British Islamic groups gave a cautious welcome to new U.S. President Barack Obama’s pledge to reach out to the Muslim world, saying his policies needed to match his words. In his inauguration address on Tuesday, Obama promised a “new way forward” based on “mutual interest and mutual respect” following tensions that followed the September 11 attacks, wars in Iraq and Afghanistan and U.S. support for Israel.

Dr. Muhammad Abdul Bari, Secretary General of the Muslim Council of Britain, said the new president’s intentions were “noble.” “I hope it ends the rift between the U.S. and the Muslim world, which has grown further and further in the last eight years,” Bari said. “As a first step, I hope the President will address the tragedy in Gaza. The strength of feeling against what the Israelis have done should not be underestimated.”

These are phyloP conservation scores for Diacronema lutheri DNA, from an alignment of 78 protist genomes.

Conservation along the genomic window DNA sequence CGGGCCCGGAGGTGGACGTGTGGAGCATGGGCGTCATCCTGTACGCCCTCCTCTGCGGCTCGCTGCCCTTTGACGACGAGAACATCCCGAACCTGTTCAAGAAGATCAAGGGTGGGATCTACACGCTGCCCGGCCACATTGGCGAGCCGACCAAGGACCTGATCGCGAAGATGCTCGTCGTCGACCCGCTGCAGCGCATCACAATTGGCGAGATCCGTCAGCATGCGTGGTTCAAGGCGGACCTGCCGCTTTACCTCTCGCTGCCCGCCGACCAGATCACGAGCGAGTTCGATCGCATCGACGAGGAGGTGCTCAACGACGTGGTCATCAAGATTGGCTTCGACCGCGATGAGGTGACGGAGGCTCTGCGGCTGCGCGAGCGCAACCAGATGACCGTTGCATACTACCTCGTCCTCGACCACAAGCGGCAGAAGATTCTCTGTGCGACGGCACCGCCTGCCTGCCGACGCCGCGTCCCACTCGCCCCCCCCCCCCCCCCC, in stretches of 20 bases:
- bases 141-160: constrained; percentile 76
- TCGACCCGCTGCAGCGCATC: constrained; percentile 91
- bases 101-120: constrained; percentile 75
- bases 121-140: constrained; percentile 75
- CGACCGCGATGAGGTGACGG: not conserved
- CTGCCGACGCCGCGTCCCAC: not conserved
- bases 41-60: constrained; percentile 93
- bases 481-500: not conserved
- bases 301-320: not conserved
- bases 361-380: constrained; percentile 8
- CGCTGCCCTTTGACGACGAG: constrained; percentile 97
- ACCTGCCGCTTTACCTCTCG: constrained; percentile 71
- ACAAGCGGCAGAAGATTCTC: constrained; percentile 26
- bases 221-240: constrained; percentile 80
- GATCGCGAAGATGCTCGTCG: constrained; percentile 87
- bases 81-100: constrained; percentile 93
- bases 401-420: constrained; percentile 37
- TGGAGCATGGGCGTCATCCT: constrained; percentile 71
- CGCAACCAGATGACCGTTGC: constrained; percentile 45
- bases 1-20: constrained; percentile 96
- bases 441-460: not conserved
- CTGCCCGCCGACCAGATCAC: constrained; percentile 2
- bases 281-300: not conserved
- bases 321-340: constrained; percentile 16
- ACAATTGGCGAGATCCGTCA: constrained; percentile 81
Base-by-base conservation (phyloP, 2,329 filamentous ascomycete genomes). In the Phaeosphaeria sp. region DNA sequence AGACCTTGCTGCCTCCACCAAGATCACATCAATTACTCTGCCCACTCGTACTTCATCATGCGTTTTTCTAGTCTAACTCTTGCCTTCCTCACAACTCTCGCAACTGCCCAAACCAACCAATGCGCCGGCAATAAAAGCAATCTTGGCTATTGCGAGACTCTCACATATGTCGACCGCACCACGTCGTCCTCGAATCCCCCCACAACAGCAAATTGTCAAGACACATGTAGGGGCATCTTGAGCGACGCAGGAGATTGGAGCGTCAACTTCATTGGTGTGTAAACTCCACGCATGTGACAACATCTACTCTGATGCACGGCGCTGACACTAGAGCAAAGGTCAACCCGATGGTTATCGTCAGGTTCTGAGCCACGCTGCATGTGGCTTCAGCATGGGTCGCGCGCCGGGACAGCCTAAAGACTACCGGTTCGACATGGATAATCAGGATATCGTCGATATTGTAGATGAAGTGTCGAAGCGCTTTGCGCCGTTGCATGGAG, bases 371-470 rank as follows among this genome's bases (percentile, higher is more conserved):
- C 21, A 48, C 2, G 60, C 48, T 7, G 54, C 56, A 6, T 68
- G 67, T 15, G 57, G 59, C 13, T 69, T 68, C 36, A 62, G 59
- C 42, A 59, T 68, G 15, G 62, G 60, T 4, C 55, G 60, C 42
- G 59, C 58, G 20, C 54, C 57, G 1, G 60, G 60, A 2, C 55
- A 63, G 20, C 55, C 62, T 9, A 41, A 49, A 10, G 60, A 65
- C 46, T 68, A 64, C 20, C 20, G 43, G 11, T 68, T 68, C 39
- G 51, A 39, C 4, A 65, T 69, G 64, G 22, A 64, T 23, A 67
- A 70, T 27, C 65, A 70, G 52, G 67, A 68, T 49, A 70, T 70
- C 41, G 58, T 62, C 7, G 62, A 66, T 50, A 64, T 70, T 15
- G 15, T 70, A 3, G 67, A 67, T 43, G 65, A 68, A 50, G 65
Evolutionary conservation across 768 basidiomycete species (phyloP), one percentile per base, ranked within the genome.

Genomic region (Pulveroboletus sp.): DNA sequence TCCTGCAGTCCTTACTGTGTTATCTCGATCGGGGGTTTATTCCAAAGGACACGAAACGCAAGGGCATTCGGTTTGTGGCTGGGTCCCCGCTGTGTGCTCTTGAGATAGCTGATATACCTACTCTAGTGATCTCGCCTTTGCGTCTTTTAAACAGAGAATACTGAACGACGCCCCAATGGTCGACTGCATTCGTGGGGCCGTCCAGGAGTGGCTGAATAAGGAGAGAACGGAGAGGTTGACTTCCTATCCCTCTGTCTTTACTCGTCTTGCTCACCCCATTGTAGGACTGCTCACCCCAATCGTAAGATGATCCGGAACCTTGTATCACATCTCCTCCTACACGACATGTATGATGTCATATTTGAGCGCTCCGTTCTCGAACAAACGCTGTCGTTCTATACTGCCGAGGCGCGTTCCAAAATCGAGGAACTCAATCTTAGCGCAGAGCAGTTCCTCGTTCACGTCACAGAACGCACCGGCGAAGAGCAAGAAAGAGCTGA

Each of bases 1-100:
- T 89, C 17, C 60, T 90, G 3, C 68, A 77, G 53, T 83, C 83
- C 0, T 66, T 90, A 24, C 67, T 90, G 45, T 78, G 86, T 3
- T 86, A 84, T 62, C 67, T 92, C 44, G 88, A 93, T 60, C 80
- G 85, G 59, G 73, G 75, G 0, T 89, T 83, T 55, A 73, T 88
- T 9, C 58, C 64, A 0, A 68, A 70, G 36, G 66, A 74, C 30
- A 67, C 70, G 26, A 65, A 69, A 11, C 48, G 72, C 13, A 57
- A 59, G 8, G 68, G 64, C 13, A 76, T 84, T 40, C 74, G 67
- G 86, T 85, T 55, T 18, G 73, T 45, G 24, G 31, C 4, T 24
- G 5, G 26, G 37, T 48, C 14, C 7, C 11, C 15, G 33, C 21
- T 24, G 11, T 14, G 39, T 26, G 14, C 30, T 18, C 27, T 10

Former President George W. Bush’s foreign policy led to much anger among Muslims and is regarded by many commentators as acting as a recruiting sergeant for extremists in Britain. Mohammed Shafiq, Chief Executive of Muslim youth organization the Ramadhan Foundation, said the fact that Obama spent time as a child in Indonesia, the most populous Muslim nation, would help Muslims warm to him.

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